Silla and Rise reflect on new musical accolades

‘We hope to spread pride in our culture and in who we are as a people. Inuit are the most beautiful people in the world in my heart and in my eyes.’

Ottawa-based Inuit music group Silla and Rise was recently named Inuit group of the year by the Summer Solstice Indigenous Music Awards. From left: Charlotte Carleton, Rise Ashen and Charlotte Qamaniq. (Photo by Katherine Takpannie)

By Mélanie Ritchot

Silla and Rise have been keeping busy this year.

The Ottawa-based Inuit music group received accolades at the recent inaugural Summer Solstice Indigenous Music Awards in mid-June, winning awards for best Inuit group and best music video for its song Mother Roots, which blends Inuit throat singing with a modern, futuristic sound.

The group also performed at Ottawa’s Summer Solstice Indigenous Festival’s sold-out, drive-in concert on June 29.

Silla and Rise — made up of Kimmirut’s Cynthia Pitsiulak, Iglulik’s Charlotte Qamaniq, Panniqtuuq’s Charlotte Carleton and Montreal’s Eric Vani, or Rise Ashen — is also working to release their third album by fall.

The Silla — meaning weather — part of the band includes Pitsiulak, Qamaniq and Carleton. Carleton joined the band last year, turning the throat singing part of the group into a trio.

Ashen is the producer and percussionist for the group that started playing music together in 2015 and was nominated for a Juno award in 2017.

Nunatsiaq News recently exchanged emails with the members of Silla and Rise about their music.

NN: How did you all get involved in music?

Rise: I’ve always been a musician since the ’70s when my mom would let me hit pots and pans while she made dinner.

Charlotte Q: I began throat singing with Cynthia Pitsiulak around 2004 after we both moved to Ottawa from Nunavut. From there, we’ve been blessed with many opportunities to create music together and individually with other musicians around the world.

Charlotte C: I grew up with music around me and I’ve always loved expressing myself musically and through dramatic arts. I came across katajjaq — throat singing — at a very young age and taught myself how.

NN: What is the highlight of creating music with this group?

Charlotte Q: Being able to express myself in new and creative ways in a sacred art form that we are preserving for us and our future Inuit generations.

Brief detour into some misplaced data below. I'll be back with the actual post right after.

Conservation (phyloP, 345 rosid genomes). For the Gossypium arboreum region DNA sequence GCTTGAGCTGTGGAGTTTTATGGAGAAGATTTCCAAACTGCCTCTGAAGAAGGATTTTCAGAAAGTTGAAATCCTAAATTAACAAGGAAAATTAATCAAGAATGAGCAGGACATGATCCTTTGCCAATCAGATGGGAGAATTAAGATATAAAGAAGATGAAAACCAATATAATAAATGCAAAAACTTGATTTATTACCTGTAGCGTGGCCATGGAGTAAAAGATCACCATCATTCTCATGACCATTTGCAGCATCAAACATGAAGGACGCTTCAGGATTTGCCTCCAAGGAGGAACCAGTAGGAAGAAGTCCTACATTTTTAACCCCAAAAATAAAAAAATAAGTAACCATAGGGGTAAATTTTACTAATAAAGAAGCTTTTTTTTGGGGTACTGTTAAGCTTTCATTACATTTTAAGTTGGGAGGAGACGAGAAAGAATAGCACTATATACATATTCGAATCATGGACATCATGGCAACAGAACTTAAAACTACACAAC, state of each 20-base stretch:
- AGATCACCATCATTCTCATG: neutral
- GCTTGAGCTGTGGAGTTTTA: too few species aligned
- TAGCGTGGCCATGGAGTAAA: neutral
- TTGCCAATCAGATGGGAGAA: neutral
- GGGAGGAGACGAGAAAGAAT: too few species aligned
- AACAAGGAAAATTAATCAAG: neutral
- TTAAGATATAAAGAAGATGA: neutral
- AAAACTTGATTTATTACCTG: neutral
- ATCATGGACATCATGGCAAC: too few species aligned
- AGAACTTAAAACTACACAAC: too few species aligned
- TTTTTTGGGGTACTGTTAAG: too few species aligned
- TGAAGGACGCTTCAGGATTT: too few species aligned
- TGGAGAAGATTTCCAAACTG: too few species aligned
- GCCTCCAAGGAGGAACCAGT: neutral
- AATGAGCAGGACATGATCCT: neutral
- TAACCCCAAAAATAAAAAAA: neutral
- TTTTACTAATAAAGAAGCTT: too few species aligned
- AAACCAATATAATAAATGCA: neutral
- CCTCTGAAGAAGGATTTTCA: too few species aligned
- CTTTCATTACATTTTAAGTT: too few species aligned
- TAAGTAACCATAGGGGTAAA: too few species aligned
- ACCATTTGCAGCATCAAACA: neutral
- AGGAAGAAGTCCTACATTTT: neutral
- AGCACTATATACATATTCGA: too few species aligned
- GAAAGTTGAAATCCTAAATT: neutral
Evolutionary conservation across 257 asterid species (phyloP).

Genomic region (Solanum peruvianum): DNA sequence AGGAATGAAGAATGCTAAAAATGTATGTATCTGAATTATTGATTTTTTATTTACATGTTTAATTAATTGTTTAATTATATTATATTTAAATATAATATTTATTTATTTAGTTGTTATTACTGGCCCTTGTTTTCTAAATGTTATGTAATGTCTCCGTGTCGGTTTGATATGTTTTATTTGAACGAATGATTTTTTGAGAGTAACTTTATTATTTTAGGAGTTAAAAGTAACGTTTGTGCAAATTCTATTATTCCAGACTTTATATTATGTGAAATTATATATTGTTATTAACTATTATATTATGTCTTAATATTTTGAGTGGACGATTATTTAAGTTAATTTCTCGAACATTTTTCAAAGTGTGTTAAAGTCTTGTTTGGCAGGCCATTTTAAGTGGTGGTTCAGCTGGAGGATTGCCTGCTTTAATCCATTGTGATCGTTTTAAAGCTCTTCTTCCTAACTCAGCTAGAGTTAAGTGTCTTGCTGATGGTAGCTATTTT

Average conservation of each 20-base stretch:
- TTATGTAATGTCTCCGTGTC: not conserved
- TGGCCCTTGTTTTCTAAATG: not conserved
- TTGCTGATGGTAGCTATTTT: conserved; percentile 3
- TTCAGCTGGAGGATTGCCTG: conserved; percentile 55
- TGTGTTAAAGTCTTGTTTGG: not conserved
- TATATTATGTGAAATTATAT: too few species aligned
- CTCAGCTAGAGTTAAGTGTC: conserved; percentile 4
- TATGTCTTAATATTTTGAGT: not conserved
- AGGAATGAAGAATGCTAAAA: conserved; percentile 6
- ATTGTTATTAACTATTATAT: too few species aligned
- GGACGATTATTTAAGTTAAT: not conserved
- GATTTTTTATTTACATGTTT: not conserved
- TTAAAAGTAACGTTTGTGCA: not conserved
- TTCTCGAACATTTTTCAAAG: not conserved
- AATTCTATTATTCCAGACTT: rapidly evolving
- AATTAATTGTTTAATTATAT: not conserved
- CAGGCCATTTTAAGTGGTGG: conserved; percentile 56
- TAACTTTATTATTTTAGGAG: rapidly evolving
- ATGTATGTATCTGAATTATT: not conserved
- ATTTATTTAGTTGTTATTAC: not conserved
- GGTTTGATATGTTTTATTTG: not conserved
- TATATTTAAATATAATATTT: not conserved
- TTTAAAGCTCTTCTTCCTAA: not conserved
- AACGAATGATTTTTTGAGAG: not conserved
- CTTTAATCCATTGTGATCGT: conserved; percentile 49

Rise: One highlight of our performances was playing for a super-hype 200-person crowd in a Lavvu (Saami shelter) in the Arctic in Norway. That was definitely the greatest moment for me.

Charlotte C: It’s all the creative content that comes out of us when we are together and how we support each other — also all the laughter and conversations we have.

NN: How did it feel to be named Inuit group of the year?

Charlotte Q: It’s an honour to be nominated in any category, but I felt it was very special to be nominated as Inuit group because we are so proud of where we come from. We hope to spread pride in our culture and in who we are as a people. Inuit are the most beautiful people in the world in my heart and in my eyes. We are very lucky to be Inuit.

NN: What was the process behind the song and video Mother Roots?

Charlotte Q: I wrote this poem many years ago, it is a poem about being connected to our mothers as well as to our Mother Earth and to our roots.

NN: What do you do in your spare time?

Charlotte Q: Beading, travelling, family activities with my kids, practising and learning more about my Inuit culture.

Rise: I love to dance, move creatively and to garden.

Charlotte C: Aside from the band, I enjoy being outdoors biking, walking, going on camping trips and spending time with my panikulu.

This Q&A was edited for clarity and length

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